22.6.2 Uttarapāthakas: If I am wrong, was it not said by the Exalted One that dream-consciousness was negligible? If so, my proposition holds good.

I think the (Theravādin) argument is that intention (e.g. intention to murder) may be present, therefore it's not ethically neutral.

I think the counter-argument is that there's no material result, so if it's not neutral it's negligible.

See also the Vinaya -- that defines offences (e.g. killing) in some detail or legalistically (i.e. in more detail than the suttas do) -- and there, there are various (several) conditions which must be met for the offence of e.g. "killing" to have occurred, one of which is that somebody has to die -- and in a dream, nobody is really killed, so that wouldn't be counted (and punished) as the offence of killing.

The Abhidhamma is considered part of the Pali canon, even if it isn't all quotes from the Buddha.

In Tsongkhapa's Praise for Dependent Relativity it is mentioned that the karma of killing in a dream was a question answered by the Buddha, but no sources are provided.

So far as I known, the commentary to the Vinaya pronounces the non-punishment of sexual actions performed while dreaming (while also saying it's better not to).

It's not exacty right to equate the working of kamma with the rules of the Vinaya, however that may be the best we have -- because the Vinaya is defined in detail whereas the suttas don't describe kamma in every detail -- even say that the precise workings of kamma is known to the Buddha but is unconjecturable -- and, the Vinaya was defined by the Buddha.

  • Thanks Chris! Do you know where the Buddha pronounced it negligible? What this in the vinaya and if so is there a translation? – Yeshe Tenley May 18 '18 at 23:06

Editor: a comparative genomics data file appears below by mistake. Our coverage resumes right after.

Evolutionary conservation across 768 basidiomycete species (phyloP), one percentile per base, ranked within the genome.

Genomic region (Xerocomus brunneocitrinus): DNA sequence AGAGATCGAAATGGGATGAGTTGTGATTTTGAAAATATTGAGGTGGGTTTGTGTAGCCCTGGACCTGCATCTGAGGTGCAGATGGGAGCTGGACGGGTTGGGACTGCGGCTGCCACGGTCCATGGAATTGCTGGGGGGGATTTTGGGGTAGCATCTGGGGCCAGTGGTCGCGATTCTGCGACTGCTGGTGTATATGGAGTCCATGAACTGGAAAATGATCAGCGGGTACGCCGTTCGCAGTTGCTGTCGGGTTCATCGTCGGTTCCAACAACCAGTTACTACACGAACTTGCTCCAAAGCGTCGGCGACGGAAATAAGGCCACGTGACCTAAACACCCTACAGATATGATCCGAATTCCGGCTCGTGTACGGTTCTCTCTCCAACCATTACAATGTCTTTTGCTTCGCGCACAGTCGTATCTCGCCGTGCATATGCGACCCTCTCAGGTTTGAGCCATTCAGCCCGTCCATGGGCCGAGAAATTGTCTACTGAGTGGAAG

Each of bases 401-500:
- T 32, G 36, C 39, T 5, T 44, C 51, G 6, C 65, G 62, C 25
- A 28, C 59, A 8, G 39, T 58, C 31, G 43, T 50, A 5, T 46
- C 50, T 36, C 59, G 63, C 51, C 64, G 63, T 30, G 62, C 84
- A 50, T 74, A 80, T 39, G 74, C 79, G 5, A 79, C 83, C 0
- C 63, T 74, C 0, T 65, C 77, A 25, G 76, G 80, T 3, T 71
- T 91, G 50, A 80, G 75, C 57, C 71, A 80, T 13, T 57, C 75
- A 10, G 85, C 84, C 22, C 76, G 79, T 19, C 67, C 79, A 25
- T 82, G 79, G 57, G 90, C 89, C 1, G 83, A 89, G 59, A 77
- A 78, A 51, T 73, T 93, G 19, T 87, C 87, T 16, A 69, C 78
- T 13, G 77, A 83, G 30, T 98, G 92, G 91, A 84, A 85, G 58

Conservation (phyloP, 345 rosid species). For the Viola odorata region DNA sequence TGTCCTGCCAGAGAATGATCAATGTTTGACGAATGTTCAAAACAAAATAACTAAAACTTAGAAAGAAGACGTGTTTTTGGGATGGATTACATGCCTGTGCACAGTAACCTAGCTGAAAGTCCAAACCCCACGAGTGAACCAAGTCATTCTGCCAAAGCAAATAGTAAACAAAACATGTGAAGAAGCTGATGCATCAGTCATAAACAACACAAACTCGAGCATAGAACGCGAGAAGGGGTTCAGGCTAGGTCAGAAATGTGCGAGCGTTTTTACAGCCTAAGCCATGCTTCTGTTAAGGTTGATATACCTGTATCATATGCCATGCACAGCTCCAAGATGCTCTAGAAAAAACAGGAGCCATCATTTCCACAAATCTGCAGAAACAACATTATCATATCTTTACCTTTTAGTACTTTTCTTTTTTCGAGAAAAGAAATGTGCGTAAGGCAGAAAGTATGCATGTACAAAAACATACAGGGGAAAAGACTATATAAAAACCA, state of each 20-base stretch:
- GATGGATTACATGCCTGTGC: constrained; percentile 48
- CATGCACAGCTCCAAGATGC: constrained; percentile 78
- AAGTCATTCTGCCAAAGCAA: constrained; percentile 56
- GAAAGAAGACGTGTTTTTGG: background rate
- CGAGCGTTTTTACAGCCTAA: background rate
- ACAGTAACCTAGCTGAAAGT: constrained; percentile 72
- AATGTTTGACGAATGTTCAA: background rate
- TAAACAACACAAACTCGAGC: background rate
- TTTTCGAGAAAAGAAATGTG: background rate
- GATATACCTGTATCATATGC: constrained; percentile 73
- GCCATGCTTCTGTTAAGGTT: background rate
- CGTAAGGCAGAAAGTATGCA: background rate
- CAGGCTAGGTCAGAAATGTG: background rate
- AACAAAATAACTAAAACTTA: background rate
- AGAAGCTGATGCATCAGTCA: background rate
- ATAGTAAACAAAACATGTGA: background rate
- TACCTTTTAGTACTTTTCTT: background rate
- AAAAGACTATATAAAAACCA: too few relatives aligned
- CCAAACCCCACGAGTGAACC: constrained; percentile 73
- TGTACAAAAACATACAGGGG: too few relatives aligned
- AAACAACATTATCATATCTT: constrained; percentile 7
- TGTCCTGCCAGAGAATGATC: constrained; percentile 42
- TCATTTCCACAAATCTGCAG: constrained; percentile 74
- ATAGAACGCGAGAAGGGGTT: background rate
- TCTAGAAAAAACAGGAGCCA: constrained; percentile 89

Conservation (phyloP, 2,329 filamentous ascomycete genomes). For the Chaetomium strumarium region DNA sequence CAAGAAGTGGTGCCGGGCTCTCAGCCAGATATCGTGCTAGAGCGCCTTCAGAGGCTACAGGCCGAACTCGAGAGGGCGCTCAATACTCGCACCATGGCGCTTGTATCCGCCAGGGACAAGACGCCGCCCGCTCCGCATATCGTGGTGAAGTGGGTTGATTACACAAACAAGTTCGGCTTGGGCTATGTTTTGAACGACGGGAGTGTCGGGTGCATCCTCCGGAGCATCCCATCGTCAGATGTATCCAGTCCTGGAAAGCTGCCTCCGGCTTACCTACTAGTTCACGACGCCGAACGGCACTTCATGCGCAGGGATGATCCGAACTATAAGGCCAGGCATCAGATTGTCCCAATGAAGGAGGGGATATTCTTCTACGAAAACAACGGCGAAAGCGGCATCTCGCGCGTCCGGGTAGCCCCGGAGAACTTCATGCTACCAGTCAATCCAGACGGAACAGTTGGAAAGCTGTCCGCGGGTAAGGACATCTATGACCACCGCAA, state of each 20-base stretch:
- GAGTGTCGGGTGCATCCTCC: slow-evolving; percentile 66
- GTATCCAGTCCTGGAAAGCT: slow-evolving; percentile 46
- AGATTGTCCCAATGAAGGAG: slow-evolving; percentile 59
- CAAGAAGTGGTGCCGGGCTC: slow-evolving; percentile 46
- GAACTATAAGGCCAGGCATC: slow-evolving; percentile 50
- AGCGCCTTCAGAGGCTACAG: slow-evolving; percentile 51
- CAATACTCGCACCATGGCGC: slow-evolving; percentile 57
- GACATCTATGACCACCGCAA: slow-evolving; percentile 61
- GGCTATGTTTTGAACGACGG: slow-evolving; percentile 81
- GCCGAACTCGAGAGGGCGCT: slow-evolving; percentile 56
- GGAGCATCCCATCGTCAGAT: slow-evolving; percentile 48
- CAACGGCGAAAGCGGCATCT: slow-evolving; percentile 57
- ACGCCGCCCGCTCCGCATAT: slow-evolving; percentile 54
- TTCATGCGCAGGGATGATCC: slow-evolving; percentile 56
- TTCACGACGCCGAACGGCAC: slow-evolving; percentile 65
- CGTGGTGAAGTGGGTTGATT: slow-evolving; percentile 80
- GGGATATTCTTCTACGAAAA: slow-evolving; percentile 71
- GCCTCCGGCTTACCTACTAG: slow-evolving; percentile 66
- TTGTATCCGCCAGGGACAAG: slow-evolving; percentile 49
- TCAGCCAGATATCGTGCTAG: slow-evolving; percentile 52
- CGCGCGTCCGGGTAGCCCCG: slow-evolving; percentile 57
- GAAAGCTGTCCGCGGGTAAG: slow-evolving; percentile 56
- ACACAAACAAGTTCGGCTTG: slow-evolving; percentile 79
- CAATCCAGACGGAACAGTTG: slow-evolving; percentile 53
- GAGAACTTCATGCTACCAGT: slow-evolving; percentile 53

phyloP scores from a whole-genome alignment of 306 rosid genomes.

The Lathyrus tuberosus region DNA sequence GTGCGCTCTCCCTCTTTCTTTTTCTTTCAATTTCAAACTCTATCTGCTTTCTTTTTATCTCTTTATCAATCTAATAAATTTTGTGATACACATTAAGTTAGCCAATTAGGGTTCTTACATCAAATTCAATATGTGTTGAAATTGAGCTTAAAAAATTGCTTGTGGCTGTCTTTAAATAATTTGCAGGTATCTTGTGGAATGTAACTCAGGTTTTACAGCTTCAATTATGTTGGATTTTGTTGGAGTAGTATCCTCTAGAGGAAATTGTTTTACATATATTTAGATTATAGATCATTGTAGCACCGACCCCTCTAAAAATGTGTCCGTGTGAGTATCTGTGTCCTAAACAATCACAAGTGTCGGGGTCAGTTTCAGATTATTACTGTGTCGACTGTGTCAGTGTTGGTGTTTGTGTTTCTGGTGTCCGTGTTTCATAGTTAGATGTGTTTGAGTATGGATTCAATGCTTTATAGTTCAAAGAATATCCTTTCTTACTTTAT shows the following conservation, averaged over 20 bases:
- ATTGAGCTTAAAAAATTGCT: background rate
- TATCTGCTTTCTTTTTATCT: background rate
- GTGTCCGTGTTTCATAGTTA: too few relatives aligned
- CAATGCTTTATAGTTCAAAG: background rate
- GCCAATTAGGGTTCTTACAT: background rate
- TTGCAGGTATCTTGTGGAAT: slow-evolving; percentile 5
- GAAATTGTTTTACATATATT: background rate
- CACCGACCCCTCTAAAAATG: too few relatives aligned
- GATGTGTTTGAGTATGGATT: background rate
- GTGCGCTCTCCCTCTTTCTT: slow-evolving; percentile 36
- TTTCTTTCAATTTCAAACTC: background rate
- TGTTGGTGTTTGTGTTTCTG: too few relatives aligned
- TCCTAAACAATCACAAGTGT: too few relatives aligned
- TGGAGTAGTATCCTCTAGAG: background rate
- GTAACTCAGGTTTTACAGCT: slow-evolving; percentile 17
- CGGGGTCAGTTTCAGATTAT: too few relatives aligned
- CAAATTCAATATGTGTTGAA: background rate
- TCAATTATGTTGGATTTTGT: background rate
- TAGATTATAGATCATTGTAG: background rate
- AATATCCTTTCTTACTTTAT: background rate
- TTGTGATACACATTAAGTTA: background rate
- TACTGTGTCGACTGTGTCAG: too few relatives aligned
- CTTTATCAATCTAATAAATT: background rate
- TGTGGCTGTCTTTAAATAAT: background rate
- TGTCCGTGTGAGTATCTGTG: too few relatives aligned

• I've read this, this, and this about the Vinaya -- this mentions "An almost complete (though archaic) English translation of the Vinaya Pitaka" (in six volumes from the PTS, not online), which I haven't -- I think there's some commentary too, e.g. this (also translated, but maybe not free nor online). – ChrisW May 18 '18 at 23:19
  • I don't know where the Buddha pronounced it negligible. I'm guessing that's a reference to the (Buddha's) Vinaya, as I explained. Perhaps there is (you might look for) some commentary on that Abhidhamma/Kathāvatthu topic (I don't know much about the Abhidhamma, nor its commentaries if any). – ChrisW May 18 '18 at 23:24
  • So for example search for the word "dream" in this explanation of the Monastic code ... the word occurs in 15 places, almost all in reference to sexual misconduct while dreaming; but see also the explanation of killing, there, which specify that the offence of killing has not occurred if nobody died. – ChrisW May 21 '18 at 11:44
  • Thank you @ChrisW for your help finding these references! – Yeshe Tenley May 21 '18 at 13:13